UPMC disagreed with our findings and recommendations. UPMC provided additional information which, according to UPMC, validated HCCs for 25 sampled enrollee-years. UPMC questioned both our audit methodology and the qualifications of our independent medical review contractor. UPMC also stated that we did not calculate overpayments according to CMS requirements and that it disagreed with our extrapolation methodology and our assessment of its compliance program. After reviewing UPMC’s comments and the additional information that it provided, we revised the number of enrollee-years in error for this final report. We followed a reasonable audit methodology, used a qualified medical review contractor, correctly applied applicable Federal requirements underlying the MA program, and properly assessed UPMC’s compliance program. We revised the amount in our first recommendation from $6.6 million (in our draft report) to $6.4 million but made no change to our other recommendations.

Source: https://oig.hhs.gov/oas/reports/region7/71901188.pdf

 

HHS OIC Medicare Advantage compliance audit #3

Healthfirst Health Plan, Inc. – ​​$5.2 million

 

How OIG Did This Audit

We sampled 240 unique enrollee-years with the high-risk diagnosis codes for which Healthfirst received higher payments for 2015 through 2016. We limited our review to the portions of the payments that were associated with these high-risk diagnosis codes, which totaled $787,928.

 

Most of the Selected High-Risk Diagnosis Codes That Healthfirst Submitted to CMS Did Not Comply With Federal Requirements

  1. Incorrectly Submitted Diagnosis Codes for Acute Stroke
  2. Incorrectly Submitted Diagnosis Codes for Acute Stroke and Acute Heart Attack Combination
  3. Incorrectly Submitted Diagnosis Codes for Embolism
  4. Incorrectly Submitted Diagnosis Codes for Vascular Claudication
  5. Incorrectly Submitted Diagnosis Codes for Major Depressive Disorder
  6. Potentially Mis-keyed Diagnosis Codes

 

What OIG Found

With respect to the seven high-risk groups covered by our audit, most of the selected diagnosis codes that Healthfirst submitted to CMS for use in CMS’s risk adjustment program did not comply with Federal requirements. For 155 of the 240 enrollee-years, the diagnosis codes that Healthfirst submitted to CMS were not supported in the medical records and resulted in net overpayments of $516,509.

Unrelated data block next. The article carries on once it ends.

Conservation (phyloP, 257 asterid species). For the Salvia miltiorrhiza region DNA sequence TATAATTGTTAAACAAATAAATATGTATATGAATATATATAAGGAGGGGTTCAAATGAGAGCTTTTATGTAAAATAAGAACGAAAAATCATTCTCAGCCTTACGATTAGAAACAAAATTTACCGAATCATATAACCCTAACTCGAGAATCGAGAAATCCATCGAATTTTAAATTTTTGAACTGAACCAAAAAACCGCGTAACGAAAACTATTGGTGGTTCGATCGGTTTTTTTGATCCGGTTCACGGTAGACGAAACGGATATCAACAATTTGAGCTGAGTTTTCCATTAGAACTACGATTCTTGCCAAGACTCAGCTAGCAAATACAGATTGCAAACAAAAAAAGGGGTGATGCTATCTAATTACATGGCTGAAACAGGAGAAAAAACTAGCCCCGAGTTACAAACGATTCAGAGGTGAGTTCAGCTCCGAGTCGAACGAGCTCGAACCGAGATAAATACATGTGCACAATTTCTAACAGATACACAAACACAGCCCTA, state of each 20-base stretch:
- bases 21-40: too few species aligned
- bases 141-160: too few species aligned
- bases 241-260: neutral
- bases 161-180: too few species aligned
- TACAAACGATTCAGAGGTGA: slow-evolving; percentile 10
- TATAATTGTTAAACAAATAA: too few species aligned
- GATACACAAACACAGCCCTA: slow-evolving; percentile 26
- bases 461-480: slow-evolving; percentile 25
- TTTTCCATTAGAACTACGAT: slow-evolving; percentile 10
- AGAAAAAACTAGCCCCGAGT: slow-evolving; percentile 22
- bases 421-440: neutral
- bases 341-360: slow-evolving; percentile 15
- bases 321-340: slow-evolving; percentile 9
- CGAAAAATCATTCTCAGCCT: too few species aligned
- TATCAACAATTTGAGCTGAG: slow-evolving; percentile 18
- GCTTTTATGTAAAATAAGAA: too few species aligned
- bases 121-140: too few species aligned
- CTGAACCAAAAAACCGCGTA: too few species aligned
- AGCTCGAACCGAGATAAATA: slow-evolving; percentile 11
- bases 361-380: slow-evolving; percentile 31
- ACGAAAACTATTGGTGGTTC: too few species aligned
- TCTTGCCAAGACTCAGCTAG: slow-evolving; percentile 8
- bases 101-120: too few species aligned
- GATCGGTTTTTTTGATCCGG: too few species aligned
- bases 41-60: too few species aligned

These errors occurred because the policies and procedures that Healthfirst had to detect and correct noncompliance with CMS’s program requirements, as mandated by Federal regulations, were not always effective. On the basis of our sample results, we estimated that Healthfirst received at least $5.2 million in net overpayments for these high-risk diagnosis codes in 2015 and 2016.

 

What OIG Recommends and Healthfirst Comments

We made a series of recommendations to Healthfirst, including that it: refund to the Federal Government the $5.2 million of net overpayments; identify, for the diagnosis codes described in this report, similar instances of noncompliance that occurred before or after our audit period and refund any resulting overpayments to the Federal Government; and continue its examination of existing compliance procedures to identify areas where improvements can be made to ensure diagnosis codes that are at high risk for being miscoded comply with Federal requirements and take the necessary steps to enhance those procedures.

 

Healthfirst objected to all of our recommendations; however, it did not object to any of the errors we identified. Instead, Healthfirst requested we limit our recommended recovery to the overpayments identified in our sample-not the extrapolated value of those overpayments. Healthfirst stated that OIG lacked the authority to use extrapolation to recommend a repayment and disagreed with our extrapolation methodology. It also stated that our audit methodology did not account for a payment principle known as “actuarial equivalence” and disagreed that it should perform audits of high-risk diagnoses or enhance its compliance program. After reviewing Healthfirst’s comments, we maintain that our findings and recommendations are valid. No statutory authority limits our use of extrapolation to estimate a recovery and we correctly applied Federal requirements underlying the MA program.

Source: https://oig.hhs.gov/oas/reports/region2/21801029.pdf

 

HHS OIC Medicare Advantage compliance audit #4

Tufts Health Plan –  $3.7 million

 

How OIG Did This Audit

For this audit, we reviewed one MA organization, Tufts Health Plan, Inc. (Tufts), and focused on seven groups of high-risk diagnosis codes. Our objective was to determine whether selected diagnosis codes that Tufts submitted to CMS for use in CMS’s risk adjustment program complied with Federal requirements.

 

We sampled 212 unique enrollee-years with the high-risk diagnosis codes for which Tufts received higher payments for 2015 through 2016. We limited our review to the portions of the payments that were associated with these high-risk diagnosis codes, which totaled $746,427.

 

Most of the Selected High-Risk Diagnosis Codes That Tufts Health Plan Submitted to CMS Did Not Comply With Federal Requirements

  1. Incorrectly Submitted Diagnosis Codes for Acute Stroke